City housing has tough set of problems

Commissioner hears complaints of decay, vacancies and trash

Many landlords absent

Priority is building reform ideas around entire neighborhoods

February 28, 2000|By Gerard Shields | Gerard Shields,SUN STAFF

Paula Branch shakes her head at the notion of The Avenue at White Marsh.

It's an artificial city Main Street, with throwback restaurants and shops, thriving a short drive north of the real city of Baltimore. Yet the Waverly community activist understands its popularity.

"It's clean, it's lit and it's safe," Branch said.

With that observation, Branch voiced the hurdle facing new city Housing Commissioner Patricia J. Payne and her boss, Mayor Martin O'Malley.

Too many Baltimore streets are decomposing from abandonment and neglect. Last week, Branch and dozens of other city residents attended housing forums to tell Payne what they see as the chief problems.

Vacant and abandoned houses -- estimated at 40,000 -- topped the list of resident gripes along with their desire for the city to continue stepping up prosecution of out-of-town landlords who own whole sections of Baltimore property that languish in disrepair.

Throw in the list of 20,000 poor Baltimore families -- cut in half over the past three decades -- waiting for decent public housing and all agree that Payne, former state housing secretary, faces one big tangled housing mess.

"I don't know whether to say congratulations or extend my sympathies," Baltimore American Civil Liberties Union lawyer Barbara Samuels said in greeting Payne.

"You certainly have stepped into one of the hardest jobs in the city."

A 30-year housing veteran who started her career as a city community development coordinator on Pennsylvania Avenue, Payne didn't blanch at the woeful neighborhood conditions related by residents.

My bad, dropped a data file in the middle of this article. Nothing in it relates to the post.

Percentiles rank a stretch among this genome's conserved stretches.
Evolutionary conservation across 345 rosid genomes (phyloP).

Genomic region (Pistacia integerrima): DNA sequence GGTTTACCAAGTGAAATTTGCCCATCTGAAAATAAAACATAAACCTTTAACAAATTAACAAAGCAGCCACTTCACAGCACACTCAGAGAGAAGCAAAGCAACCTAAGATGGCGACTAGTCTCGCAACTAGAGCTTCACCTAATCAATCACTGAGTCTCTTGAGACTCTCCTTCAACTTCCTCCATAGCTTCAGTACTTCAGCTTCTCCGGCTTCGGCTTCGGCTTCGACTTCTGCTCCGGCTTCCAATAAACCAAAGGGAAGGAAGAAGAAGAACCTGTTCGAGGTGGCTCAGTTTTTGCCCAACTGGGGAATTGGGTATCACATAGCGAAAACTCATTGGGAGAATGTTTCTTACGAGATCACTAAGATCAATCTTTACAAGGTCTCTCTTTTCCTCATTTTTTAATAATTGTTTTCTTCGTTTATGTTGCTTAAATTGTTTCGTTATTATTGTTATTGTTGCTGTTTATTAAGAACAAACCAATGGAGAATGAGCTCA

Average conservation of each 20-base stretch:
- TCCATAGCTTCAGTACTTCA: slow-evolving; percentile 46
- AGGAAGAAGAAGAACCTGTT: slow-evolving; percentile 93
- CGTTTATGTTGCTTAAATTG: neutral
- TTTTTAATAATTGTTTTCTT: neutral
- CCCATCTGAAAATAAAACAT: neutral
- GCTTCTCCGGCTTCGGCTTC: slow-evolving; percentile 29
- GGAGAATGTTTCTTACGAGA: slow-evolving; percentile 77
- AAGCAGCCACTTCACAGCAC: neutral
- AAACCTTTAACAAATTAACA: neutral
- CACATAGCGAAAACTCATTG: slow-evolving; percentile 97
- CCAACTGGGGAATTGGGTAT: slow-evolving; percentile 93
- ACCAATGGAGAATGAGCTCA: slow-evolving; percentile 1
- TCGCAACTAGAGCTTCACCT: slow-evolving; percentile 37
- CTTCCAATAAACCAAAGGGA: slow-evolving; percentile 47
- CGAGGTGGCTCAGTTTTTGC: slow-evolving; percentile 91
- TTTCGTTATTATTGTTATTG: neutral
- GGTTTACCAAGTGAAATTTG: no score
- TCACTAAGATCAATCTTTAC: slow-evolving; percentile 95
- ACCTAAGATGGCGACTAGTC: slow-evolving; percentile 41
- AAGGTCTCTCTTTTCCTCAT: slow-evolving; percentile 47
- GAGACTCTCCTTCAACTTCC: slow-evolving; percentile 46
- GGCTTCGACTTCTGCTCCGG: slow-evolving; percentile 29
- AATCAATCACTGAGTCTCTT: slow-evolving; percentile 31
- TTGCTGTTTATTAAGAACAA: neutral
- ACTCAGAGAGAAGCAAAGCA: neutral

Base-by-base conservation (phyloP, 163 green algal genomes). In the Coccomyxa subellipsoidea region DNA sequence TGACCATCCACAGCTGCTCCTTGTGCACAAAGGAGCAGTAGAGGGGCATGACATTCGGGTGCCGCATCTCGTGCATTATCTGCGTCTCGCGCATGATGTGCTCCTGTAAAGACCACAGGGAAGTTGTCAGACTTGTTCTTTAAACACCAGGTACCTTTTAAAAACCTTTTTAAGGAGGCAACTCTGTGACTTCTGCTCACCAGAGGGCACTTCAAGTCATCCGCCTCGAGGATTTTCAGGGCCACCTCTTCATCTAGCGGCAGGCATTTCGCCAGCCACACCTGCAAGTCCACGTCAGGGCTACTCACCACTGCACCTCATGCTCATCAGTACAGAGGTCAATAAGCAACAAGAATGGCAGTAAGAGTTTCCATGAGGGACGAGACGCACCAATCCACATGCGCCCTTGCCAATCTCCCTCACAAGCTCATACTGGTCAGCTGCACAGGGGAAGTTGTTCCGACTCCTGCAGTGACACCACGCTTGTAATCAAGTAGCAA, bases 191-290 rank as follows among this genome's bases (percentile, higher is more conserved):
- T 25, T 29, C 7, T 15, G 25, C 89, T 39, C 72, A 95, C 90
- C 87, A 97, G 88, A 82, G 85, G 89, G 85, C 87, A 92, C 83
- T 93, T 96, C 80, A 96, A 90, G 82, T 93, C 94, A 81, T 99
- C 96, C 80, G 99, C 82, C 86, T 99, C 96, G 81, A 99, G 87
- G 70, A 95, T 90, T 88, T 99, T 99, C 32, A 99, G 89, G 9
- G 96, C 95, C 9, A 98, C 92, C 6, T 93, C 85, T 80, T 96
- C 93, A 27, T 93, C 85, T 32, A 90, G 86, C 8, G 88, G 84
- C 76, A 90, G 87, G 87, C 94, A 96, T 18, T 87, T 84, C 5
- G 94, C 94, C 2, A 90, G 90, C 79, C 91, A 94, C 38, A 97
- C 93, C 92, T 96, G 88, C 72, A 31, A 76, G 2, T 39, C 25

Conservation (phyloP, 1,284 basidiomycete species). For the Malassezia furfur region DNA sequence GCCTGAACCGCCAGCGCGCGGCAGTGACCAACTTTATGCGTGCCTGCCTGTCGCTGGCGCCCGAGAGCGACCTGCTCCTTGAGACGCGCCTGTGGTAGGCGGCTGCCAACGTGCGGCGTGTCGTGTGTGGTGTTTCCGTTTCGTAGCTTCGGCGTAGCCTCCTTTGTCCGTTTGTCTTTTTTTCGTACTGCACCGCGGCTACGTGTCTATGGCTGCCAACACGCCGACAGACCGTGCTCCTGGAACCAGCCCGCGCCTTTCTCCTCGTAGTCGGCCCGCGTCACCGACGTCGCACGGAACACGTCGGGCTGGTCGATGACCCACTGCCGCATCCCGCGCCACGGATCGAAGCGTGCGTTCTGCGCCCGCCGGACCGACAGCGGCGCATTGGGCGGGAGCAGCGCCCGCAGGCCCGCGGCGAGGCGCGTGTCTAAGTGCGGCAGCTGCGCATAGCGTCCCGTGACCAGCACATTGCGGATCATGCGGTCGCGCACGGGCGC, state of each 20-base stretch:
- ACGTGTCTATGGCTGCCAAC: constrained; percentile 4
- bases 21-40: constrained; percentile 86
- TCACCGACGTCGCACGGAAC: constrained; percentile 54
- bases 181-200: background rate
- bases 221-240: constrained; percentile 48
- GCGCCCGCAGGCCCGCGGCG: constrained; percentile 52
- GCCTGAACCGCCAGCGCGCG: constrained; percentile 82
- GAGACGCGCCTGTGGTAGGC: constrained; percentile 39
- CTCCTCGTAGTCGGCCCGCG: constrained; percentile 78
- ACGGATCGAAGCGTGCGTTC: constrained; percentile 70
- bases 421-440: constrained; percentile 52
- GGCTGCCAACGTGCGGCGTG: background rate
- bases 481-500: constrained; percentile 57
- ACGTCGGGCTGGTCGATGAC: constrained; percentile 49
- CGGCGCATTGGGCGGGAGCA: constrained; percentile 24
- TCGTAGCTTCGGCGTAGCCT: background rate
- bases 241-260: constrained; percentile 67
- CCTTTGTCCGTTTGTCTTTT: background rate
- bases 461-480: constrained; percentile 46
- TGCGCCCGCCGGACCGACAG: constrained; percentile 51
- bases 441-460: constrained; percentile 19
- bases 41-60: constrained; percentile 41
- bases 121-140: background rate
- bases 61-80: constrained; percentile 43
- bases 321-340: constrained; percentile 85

Homes are vacant. Drug dealers and addicts are using them as cover to do business. Many are being set afire by vagrants or being turned into landfills of trash two stories high.

"In my section of East Baltimore," resident Donna Money said. "It is really horrifying how much is there."

Payne wasn't surprised.

"There was nothing that was unexpected or overwhelming," she said. "I certainly heard very frequently the words `vacant' and `boarded up houses.' Everybody knows that we are working with some really tough issues."

Her housing priorities are straightforward -- that city development, demolition and code enforcement should be conducted in a fashion that targets whole neighborhoods instead of blocks at a time.

Jeff Sattler, president of the Lauraville community in Northeast Baltimore and director of the Waverly Community Housing Program, gave her an example of how difficult that will be.

He recently counted 55 vacant or abandoned homes in his neighborhood, excluding those with sale signs on them.

Six are in the hands of the city. The remainder are owned by corporations that Sattler has been trying to track down to hold them accountable.